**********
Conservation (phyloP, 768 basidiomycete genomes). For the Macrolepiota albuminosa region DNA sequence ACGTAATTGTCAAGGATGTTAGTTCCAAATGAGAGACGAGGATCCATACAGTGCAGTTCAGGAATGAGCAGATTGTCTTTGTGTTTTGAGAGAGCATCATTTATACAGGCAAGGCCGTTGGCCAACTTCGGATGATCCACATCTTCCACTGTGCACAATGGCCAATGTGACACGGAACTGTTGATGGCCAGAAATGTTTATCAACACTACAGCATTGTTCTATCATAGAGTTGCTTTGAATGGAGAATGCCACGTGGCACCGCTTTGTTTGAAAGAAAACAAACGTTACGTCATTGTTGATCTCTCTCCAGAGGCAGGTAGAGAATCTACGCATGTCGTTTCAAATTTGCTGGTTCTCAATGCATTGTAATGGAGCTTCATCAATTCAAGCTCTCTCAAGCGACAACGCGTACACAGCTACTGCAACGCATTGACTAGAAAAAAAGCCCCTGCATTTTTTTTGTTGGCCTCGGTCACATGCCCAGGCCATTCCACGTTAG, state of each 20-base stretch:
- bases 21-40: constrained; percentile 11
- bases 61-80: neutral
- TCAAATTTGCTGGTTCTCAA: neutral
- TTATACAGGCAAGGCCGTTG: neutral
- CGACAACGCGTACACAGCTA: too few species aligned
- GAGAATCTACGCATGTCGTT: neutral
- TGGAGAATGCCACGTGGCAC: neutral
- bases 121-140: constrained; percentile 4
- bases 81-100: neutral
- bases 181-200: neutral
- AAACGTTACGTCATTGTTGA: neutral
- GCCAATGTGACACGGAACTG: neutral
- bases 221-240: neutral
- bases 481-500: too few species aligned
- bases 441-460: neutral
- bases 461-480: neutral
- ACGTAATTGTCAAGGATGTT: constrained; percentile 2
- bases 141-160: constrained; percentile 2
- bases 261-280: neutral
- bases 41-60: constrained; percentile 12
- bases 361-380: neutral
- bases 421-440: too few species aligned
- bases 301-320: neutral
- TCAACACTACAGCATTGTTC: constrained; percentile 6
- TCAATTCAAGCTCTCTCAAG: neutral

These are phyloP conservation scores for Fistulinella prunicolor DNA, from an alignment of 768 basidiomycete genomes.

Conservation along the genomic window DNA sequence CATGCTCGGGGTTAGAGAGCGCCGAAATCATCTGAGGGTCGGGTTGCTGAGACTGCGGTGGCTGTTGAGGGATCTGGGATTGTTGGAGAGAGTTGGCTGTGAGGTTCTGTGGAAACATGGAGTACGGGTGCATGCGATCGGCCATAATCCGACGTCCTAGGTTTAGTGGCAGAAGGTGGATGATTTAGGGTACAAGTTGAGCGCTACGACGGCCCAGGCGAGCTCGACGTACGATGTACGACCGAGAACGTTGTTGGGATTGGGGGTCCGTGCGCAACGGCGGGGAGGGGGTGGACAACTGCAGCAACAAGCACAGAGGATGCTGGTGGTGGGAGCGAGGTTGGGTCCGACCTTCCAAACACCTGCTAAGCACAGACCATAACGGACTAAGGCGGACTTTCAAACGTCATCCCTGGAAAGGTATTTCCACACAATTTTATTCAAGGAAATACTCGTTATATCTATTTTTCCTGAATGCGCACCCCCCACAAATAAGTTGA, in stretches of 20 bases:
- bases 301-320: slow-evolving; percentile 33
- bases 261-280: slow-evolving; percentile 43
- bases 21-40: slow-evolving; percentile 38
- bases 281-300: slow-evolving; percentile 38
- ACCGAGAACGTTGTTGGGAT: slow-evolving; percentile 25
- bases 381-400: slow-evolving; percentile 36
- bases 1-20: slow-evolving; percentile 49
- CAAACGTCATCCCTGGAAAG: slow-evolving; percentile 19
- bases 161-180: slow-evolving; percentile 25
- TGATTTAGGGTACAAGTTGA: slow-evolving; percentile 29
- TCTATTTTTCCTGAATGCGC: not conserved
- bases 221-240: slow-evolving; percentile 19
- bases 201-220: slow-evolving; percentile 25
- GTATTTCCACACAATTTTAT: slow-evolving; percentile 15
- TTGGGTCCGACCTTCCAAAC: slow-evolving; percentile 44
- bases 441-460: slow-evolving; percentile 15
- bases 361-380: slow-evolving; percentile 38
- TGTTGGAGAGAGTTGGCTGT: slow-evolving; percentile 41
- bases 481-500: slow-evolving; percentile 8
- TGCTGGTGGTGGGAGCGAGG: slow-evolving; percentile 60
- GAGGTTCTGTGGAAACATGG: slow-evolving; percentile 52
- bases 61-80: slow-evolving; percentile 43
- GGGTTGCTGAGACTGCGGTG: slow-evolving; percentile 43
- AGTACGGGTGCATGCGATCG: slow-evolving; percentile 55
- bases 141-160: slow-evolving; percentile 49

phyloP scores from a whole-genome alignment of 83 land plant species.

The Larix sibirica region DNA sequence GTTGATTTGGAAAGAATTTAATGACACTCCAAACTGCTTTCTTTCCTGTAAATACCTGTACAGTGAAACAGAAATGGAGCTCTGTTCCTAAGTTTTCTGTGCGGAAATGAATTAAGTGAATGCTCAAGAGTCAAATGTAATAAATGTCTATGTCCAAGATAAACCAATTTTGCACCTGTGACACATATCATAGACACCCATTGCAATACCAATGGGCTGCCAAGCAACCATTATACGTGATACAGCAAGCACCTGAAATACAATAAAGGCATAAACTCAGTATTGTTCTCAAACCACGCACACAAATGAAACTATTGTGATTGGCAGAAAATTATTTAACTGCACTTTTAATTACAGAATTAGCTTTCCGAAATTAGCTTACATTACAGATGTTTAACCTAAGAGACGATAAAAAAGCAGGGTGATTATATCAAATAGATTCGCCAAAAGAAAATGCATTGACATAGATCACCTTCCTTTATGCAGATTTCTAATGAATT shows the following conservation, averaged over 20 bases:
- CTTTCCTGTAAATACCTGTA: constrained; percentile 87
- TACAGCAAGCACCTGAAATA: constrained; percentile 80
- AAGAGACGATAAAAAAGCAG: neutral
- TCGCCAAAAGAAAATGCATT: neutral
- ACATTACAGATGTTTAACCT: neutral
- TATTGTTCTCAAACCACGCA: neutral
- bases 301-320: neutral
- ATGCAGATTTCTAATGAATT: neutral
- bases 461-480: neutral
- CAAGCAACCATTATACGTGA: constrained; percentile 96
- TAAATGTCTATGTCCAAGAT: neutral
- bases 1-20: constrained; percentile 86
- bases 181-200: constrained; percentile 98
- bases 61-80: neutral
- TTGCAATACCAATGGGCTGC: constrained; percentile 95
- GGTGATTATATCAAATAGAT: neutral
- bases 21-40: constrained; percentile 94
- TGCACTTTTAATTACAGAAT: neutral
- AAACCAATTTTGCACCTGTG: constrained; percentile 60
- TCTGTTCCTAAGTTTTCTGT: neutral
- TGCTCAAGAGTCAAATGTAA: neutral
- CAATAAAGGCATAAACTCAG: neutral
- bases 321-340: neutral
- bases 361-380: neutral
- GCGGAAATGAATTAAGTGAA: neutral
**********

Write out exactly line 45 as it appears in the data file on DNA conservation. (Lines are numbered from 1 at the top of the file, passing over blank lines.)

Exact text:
- bases 361-380: slow-evolving; percentile 38